1. Hi, Mr. Three-Cookies, it’s so comforting to know you share my passion for herrings. If one day I go to Sweden (I hope I will), I will buy all the herring types I find! Sour cream/crème fraîche will be great here too of course.
      I think that my knowledge of shiso use has nothing to do with your competence in herring cookery! It’s so kind of you to compare us.
      Yes, summer has just started here, though yesterday there was a huge storm and 3 cm diameter hailstones! They looked like candies and luckily I was at home because if I left my plants on the balcony, I would have to forget mizuna, mitsuba and other herbs…
      I hope your parents are having fun. Let me know if they come to Switzerland.

      1. Crème fraîche worked well, it was great. I will have this salad again on Sunday:)
        3 cm hailstones is huge. Few days ago we had hail that was the biggest I ever saw, but less than 1cm. I stuck my hand out of the door to see how it felt, it hurt!
        My parents travelled from Venice to Zurich by train, and spent 2 nights in Zurich. Visited mountains, lake etc, loved it. They didn’t travel to any other part of the country, other than going through the country via train.
        Have a good weekend

        1. Hi, Mr. Three-Cookies. Thank you for the feedback. I’m glad it worked together. I will try your version too. It sounds even more sour and more summery. I have never seen such hailstones in my life… and recently in certain French regions there were 6 cm hailstones! Certain vineyards have been completely destroyed, not to mention ruined cars… Swiss landscapes are beautiful indeed, but I suppose they preferred Venice. Have a lovely weekend too.

  6. Hi Sissi, it’s been a while since I haven’t commented on your blog. I’ve been away in Italy, and now I’m back recuperating. Somehow this happens each time I go overseas (get sick).

    I love pickled herring, and potatoes, of course the fresh dill addition is always a welcome. I happen to love pickled herrings just by themselves even on some nice rye bread. According the American standards this may be weird, but I do love European and different Asian culture foods!

    1. Hi, Elisabeth. I’m glad to see you back and happy to learn you love pickled herring too. Sorry to hear you have been sick. I hope your holidays were wonderful.

  7. There is so much flavor and deliciousness going on this salad Sissi. I’m not sure exactly why, but I have never been a big fan of potato salad yet looking at this collection of ingredients, I just know I would delight in your version. I’m all over cucumber in the summer – so refreshing and hydrating. And there’s only one thing better than regular sliced cucumber and that’s pickled ones! (I’m addicted to acid/sour flavors ;-)). Have a great weekend Sissi – we’re off to the lake. Yay for the first day of summer!! ).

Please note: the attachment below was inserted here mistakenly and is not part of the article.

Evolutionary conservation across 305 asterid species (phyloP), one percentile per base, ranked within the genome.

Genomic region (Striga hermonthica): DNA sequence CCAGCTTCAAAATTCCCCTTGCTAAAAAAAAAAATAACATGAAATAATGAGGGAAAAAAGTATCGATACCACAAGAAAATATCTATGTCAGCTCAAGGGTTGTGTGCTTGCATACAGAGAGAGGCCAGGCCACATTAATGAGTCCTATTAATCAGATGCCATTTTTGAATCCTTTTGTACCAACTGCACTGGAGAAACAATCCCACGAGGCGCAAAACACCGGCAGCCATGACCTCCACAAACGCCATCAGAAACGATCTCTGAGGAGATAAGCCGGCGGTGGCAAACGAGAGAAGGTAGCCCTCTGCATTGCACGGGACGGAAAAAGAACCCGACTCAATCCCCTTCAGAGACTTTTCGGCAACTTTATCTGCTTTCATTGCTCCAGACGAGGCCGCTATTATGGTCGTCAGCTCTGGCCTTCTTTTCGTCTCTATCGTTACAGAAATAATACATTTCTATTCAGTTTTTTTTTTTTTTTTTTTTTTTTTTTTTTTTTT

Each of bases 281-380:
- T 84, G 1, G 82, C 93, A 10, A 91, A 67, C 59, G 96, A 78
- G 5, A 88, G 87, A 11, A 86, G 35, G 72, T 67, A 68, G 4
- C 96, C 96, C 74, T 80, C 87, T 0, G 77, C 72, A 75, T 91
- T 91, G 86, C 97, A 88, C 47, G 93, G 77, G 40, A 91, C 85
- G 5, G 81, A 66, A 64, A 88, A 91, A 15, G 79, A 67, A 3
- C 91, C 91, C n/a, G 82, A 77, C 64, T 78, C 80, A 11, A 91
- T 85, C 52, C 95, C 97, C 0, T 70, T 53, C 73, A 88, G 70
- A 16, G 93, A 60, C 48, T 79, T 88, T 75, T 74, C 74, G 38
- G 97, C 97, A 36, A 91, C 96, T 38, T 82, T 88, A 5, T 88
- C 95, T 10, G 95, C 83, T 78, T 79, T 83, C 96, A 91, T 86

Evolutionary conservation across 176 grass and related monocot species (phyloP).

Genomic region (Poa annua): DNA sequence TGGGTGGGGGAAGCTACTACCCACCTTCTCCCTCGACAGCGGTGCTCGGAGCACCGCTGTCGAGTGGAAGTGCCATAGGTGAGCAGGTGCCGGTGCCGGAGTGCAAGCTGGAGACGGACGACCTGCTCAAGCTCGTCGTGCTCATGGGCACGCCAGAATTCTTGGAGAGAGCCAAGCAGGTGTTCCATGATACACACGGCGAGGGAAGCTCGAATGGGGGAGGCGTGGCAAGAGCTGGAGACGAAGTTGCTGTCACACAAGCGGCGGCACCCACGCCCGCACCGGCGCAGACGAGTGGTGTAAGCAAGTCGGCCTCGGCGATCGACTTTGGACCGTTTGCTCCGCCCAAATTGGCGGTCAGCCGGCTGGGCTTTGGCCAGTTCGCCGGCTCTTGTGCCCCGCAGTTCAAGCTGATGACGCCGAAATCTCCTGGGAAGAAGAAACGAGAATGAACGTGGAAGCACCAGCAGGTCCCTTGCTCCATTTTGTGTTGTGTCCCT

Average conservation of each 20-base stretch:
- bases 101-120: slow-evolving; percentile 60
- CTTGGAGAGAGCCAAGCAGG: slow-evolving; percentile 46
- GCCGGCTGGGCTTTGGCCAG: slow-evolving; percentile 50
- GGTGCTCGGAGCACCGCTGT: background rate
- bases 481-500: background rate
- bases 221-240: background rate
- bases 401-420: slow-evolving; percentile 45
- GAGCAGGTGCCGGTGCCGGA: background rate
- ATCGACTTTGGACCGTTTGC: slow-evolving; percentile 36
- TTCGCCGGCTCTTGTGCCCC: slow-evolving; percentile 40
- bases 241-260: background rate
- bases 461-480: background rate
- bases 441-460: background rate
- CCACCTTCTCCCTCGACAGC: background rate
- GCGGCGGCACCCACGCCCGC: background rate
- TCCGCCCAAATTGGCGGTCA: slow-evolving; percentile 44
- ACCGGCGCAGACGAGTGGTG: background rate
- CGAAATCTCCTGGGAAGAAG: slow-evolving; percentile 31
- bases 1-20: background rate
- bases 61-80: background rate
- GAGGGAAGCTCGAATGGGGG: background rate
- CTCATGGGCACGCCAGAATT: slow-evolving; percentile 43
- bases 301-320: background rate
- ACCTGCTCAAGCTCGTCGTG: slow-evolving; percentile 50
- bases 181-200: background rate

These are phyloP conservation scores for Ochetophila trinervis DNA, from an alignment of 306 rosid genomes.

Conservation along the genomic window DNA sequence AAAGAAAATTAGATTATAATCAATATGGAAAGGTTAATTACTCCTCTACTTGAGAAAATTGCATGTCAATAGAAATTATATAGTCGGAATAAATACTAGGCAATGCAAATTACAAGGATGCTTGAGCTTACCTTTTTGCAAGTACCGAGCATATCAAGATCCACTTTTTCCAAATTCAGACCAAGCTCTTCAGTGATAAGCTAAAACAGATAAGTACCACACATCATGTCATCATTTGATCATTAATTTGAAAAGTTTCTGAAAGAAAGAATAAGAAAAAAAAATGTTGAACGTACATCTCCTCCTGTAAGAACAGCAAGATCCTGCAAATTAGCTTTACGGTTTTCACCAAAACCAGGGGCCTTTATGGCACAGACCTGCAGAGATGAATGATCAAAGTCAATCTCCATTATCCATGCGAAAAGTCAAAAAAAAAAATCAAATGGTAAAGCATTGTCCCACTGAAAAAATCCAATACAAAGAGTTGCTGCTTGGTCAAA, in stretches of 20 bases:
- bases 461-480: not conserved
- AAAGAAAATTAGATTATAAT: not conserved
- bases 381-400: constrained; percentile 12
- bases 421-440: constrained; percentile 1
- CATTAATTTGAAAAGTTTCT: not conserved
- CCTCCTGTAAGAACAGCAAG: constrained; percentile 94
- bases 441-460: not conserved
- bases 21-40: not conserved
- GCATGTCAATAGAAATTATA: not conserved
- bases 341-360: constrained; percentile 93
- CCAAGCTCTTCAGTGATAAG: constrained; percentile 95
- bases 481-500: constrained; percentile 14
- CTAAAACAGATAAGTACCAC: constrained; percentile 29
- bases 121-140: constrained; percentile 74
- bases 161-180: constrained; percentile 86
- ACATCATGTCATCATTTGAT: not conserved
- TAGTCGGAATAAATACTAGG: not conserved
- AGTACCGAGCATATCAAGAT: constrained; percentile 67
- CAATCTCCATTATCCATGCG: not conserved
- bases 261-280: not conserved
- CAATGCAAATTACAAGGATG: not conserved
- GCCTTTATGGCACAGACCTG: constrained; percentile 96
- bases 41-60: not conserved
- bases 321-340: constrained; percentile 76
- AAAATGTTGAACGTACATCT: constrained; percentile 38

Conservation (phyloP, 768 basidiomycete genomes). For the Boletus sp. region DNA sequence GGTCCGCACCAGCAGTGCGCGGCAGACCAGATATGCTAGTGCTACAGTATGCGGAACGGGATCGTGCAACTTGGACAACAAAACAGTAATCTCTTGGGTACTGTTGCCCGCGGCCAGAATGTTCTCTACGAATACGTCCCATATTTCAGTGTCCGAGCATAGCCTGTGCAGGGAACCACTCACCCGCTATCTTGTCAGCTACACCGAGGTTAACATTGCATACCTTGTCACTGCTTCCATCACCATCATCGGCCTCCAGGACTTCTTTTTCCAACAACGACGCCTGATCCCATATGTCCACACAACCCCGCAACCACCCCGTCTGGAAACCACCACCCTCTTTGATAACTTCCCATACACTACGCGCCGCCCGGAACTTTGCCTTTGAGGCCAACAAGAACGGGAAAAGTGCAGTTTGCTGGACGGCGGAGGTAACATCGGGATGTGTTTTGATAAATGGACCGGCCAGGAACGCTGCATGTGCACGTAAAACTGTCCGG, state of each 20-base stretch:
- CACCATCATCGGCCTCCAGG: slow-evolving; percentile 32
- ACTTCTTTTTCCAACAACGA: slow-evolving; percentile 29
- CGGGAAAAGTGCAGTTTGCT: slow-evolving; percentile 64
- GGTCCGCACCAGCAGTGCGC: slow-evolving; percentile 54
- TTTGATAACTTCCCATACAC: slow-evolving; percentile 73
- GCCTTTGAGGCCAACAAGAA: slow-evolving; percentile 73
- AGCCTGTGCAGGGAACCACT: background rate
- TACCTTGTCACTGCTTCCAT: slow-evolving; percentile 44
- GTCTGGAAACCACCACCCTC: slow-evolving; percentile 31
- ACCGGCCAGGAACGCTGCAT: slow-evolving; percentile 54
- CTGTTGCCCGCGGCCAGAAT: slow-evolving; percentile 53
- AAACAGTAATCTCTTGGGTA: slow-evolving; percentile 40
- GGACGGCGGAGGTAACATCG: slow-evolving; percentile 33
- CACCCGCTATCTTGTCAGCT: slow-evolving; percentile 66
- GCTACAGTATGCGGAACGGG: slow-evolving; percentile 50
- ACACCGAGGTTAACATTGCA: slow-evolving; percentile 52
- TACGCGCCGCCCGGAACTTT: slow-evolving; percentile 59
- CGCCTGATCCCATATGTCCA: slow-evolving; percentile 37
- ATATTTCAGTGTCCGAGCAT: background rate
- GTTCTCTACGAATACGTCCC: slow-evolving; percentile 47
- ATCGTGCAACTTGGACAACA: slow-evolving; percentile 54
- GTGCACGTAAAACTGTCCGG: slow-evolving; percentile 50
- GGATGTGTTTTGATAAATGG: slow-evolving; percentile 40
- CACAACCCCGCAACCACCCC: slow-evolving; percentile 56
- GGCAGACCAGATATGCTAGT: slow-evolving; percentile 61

1. Thank you so much, Kelly. Unfortunately I am addicted to potato salads… Sometimes I don’t need much: good mayonnaise, chopped onions and ground pepper and I cannot stop eating it. Of course this version with herring and brined cucumber is even better. Have a lovely weekend!

  8. Yes it is Matjes season again. Do you feel fresh matjes have a strong flavor? I always buy fresh matjes pickled for 5 days in a very light brine. They are so mild in flavor they can be eaten plain as they are: Just put your head in the neck and let the matjes fillet slide in (laugh). But you are right, usually pickled herrings need some strong company.
    As for mayonnaise I totally agree: sunflower or rape seed oil is it and not olive oil. It tastes very good with salt, egg yolk, a little bit sugar, hot french mustard (Dijon) and fresh lemon juice with a little lemon zestes or made with mild white vinegar but I also like to add tarragon – it just depends on the later use. Half and half sunflower and olive oil is nice for a very spicy and garlicy mayonnaise with smoked chili powder, sweet paprika added. But this is no good with herring…
    We had those thunderstorms too, lucky my mizuna survived but the cherry tree was a little bit roughed up – lots of the cherries are gone. I am now quite pleased with the lower temperatures following after. We had some really hot as hell days before and I am no good with tropical nights, sticky stuffed Sauna trains which are running late and air that tastes as boiled and somehow dead. I had moments where I wished I could spend my upcoming holidays in Island right now.

    1. Kiki, for me matjes has a heavenly smell and taste, but people who don’t know pickled herrings always say that it’s stronger and more difficult to like than vinegared herring. I don’t know why…
      Lemon zest sounds like a wonderful idea with mayonnaise. Tarragon is my favourite addition to home-made mayonnaise actually! It’s very French as a habit apparently.
      My herbs survived only because I have put the boxes inside on time (luckily I was at home!). Today we are having a typical, beautiful Swiss summer: warm, but not hot and a lovely breeze from the lake… I hope it will stay this way for the whole summer.

  9. I’m okey with raw fish tartarre or salt cured fish,
    but when i eat korean style black vinegar cured moji fish (snapper), it’s not suits for my licking…
    but i’m gona try this matjes later on….

  10. The mere thought of some good pickled herring is torturing my stomach, it has been grumbling all the way down while I was reading your post. Oh I want some herring with mayo potato salad!!! mhmm with gurken/cornichont it is just perfect (we get those here but not the herring!). I knew that the juice of the gurkern is a good hangover treatment, we tested it successfully in the past. ^.^ You have good taste Sissi. Folks consider herring, black bread and mayo potato salad to be more of a poorer people’s meal no? Or at least I think so.